Sunday, July 31, 2016

SST: Signs of You By: Emily France


I had the joy of interviewing Emily France about her debut Signs of You. Hope you enjoy!

1)        It’s your debut! How fun! How does it feel to accomplish such a big dream? 


            When I was five years old, I told my parents I would be a writer. And I meant it! I proceeded to fill Strawberry Shortcake journals with stories. As I grew up, I kept going and going and going. I packed boxes and bookshelves with partial novels, notes about characters, and story ideas. So this has been a very, very long time coming. It’s been my dream for as long as I can remember. All I can say is that other than my wedding, my book launch day was the greatest day of my life. I’m so happy, I think I’m close to gaining the ability to float.

2)        The Signs of You cover is absolutely gorgeous. What was the process of getting a cover like, did you get to have input? What are your thoughts on the finished product?

            Thank you! I adore this cover. I feel like it captures the heart of the book—kind of a mystical longing. What’s really eerie about it is that my family thought it was a high school picture of me on the front! It does bear a resemblance…
            As for input, my publisher is wonderful, and they did ask for my opinion. The first time I saw it, I burst into happy tears. It’s remarkable to see a story you’ve created come to life in a visual way like that. But mostly, I’m grateful to have my publisher in charge of artistic direction! I stick to words. That’s my thing.

3)        Was Signs of You a tough story to tell?

            Yes and no. Yes, because my heart is in this novel. Every last piece of it. This story woke me in the middle of the night seven years ago and took me on the journey of a lifetime. I went through a lot in the course of writing it; I even left a successful career so I could finish it. I don’t think I’ll ever understand the creative process because it felt like this story chose me and brought out the most powerful emotions I’ve ever felt. It was quite a ride.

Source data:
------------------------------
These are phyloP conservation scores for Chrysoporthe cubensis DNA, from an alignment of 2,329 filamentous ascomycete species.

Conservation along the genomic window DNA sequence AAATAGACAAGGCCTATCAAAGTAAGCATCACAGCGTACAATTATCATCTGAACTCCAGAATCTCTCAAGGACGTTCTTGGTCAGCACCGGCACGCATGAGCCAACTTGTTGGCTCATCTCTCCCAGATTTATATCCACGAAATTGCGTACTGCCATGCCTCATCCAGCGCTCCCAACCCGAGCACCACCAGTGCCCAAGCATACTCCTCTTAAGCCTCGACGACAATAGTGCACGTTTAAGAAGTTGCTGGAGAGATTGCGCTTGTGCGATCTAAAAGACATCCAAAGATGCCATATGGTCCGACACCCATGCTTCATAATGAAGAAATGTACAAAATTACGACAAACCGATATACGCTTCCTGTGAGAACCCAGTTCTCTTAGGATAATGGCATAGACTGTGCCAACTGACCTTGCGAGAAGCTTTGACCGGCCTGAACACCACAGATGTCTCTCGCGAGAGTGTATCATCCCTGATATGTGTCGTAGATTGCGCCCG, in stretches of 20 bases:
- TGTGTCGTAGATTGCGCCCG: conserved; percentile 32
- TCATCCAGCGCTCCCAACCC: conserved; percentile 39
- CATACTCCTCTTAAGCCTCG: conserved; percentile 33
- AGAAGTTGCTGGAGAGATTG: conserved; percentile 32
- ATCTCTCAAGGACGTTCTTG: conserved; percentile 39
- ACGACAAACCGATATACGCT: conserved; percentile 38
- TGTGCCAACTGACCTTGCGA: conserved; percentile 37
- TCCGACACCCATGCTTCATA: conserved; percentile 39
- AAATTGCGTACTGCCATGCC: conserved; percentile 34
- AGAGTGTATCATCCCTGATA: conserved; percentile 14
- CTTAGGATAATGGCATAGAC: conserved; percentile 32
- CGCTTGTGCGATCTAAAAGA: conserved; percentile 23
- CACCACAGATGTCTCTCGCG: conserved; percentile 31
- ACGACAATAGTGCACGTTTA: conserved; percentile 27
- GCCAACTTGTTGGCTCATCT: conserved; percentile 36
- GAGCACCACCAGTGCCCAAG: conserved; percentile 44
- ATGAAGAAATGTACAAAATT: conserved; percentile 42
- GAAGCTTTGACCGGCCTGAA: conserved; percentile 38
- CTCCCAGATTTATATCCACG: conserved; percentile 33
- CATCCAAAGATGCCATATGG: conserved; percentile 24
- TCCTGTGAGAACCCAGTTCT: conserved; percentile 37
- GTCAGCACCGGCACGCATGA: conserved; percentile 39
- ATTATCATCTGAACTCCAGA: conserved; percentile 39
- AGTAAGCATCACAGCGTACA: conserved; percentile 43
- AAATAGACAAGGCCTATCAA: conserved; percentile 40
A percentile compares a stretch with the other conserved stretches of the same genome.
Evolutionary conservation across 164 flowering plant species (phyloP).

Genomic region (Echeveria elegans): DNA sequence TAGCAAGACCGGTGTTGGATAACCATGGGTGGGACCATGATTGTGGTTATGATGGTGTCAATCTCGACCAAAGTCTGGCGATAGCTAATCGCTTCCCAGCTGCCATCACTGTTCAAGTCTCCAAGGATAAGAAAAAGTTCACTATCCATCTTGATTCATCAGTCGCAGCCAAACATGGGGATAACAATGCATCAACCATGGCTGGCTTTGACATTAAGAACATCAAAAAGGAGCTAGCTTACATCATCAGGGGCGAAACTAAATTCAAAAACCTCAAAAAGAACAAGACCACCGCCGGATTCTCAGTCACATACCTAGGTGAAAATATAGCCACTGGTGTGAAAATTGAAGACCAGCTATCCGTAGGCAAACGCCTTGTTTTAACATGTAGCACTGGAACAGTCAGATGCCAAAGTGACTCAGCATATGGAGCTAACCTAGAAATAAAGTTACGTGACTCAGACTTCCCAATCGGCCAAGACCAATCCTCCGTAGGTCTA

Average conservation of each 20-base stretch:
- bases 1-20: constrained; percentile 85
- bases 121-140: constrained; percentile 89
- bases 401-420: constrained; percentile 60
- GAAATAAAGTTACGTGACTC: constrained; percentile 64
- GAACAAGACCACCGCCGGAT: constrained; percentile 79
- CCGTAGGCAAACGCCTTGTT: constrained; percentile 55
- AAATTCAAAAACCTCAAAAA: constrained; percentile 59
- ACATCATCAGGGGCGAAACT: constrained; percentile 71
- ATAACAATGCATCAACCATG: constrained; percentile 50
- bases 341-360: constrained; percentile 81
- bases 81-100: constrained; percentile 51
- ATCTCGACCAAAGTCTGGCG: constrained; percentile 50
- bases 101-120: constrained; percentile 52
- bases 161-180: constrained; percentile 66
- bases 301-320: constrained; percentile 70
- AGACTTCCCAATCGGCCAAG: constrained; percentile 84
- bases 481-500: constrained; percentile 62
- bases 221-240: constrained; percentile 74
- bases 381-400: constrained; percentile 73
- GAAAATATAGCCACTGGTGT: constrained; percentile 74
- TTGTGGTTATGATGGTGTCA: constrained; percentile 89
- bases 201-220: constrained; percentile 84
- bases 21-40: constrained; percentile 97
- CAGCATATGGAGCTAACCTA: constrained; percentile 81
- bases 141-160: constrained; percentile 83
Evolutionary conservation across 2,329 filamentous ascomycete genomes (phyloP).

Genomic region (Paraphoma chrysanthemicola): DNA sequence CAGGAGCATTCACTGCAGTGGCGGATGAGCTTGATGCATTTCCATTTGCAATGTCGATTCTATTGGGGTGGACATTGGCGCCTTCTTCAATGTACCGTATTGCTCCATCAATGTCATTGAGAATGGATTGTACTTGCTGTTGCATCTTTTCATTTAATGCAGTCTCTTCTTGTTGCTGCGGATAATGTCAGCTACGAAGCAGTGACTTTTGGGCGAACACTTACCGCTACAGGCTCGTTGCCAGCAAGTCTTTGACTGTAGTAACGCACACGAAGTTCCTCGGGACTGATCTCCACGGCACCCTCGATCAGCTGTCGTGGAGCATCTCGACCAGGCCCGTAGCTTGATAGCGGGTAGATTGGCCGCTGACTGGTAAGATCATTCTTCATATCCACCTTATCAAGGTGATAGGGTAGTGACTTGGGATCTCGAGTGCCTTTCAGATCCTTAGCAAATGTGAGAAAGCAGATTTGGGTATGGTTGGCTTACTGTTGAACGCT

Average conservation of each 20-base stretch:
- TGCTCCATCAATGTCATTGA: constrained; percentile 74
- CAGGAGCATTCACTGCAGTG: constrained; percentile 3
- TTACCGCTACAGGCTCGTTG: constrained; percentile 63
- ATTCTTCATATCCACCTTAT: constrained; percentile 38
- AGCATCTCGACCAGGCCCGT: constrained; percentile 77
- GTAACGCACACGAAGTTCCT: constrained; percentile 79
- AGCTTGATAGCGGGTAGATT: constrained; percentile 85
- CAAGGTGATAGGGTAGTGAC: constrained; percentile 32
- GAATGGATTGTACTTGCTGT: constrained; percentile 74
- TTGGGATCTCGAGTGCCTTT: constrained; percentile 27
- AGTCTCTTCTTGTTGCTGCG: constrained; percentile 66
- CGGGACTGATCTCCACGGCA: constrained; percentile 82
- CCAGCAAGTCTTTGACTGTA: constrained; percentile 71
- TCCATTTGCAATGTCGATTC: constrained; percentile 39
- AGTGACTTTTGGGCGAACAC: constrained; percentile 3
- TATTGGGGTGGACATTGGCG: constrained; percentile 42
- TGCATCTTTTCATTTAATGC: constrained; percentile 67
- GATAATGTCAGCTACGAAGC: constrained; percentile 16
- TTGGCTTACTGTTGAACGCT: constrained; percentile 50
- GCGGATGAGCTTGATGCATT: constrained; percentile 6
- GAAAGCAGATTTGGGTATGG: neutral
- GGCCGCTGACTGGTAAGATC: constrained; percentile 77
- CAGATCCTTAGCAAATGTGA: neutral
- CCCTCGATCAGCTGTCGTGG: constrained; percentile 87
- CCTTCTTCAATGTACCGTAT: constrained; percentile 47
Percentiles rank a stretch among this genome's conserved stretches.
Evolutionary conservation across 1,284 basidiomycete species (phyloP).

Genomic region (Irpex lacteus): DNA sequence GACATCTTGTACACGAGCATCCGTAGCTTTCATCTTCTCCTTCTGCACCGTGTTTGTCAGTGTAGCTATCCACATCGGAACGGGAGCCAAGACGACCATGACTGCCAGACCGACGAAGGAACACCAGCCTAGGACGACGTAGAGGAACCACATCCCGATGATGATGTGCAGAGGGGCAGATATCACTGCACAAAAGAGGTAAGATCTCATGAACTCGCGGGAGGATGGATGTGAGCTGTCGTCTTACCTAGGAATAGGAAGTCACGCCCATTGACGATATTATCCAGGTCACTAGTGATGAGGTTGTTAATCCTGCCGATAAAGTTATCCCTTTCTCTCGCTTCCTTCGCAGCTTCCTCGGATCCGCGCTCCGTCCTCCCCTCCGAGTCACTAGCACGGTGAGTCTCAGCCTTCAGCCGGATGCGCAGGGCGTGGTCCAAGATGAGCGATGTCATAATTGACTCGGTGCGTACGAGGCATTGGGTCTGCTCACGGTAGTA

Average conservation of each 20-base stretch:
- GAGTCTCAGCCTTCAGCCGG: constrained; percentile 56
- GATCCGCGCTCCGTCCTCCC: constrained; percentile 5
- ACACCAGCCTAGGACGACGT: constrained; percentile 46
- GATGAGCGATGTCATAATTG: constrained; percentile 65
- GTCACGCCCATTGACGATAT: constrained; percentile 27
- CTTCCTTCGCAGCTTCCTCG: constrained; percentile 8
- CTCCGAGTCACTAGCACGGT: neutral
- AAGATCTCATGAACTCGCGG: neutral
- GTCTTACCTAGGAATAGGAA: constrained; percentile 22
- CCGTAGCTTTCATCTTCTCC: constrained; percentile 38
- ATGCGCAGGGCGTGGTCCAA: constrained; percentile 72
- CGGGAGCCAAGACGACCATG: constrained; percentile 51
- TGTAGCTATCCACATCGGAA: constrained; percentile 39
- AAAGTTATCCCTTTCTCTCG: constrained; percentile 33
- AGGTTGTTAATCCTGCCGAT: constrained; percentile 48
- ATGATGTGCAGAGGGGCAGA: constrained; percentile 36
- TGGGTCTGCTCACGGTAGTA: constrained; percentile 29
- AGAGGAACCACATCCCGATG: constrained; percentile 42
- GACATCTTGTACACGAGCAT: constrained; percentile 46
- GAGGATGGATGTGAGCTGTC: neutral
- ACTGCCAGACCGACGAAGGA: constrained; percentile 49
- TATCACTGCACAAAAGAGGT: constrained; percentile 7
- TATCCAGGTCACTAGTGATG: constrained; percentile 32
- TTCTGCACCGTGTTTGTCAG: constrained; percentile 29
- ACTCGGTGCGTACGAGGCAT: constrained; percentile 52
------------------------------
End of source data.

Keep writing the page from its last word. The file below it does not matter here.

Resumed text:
On the other hand, this story wasn’t difficult to write. And by that I mean that I had to write it. I tried to quit multiple times. I would stuff my notes in the back of the closet. I would try to hide the computer file from myself so it wouldn’t be staring at me every time I opened a Word document. But I had no luck. Each time I was away from this story for any significant length of time, it was agonizing. I felt like I was trying to abandon a family member. As emotional as it was to write, it would have been much more painful to avoid writing it.


4)        Can you see yourself in any of your characters? Were any inspired by people in your life?

            I think there is a little piece of me in each of these characters. Each one responds to the mystery differently; each one deals with loss and grief in a unique way. Kate is lighthearted and in the moment. Jay gives in to cynicism and brooding every once in awhile. Noah is frequently in his head, intellectualizing problems from the start. Riley feels so much, but half the time she’s so disconnected from herself that she doesn’t even realize it. I can be each of those characters in any given situation.
            As for inspiration, the characters are purely fictional, but the whole novel is really a love letter to the friendships of my childhood. It’s my ode to summer nights filled with fireflies, games of Spotlight, and dares to explore creepy caves. I hope it captures the feeling of really good friends, that sense of security you have when you finally find a few people who are truly a loyal crew. It’s one of the best things in life.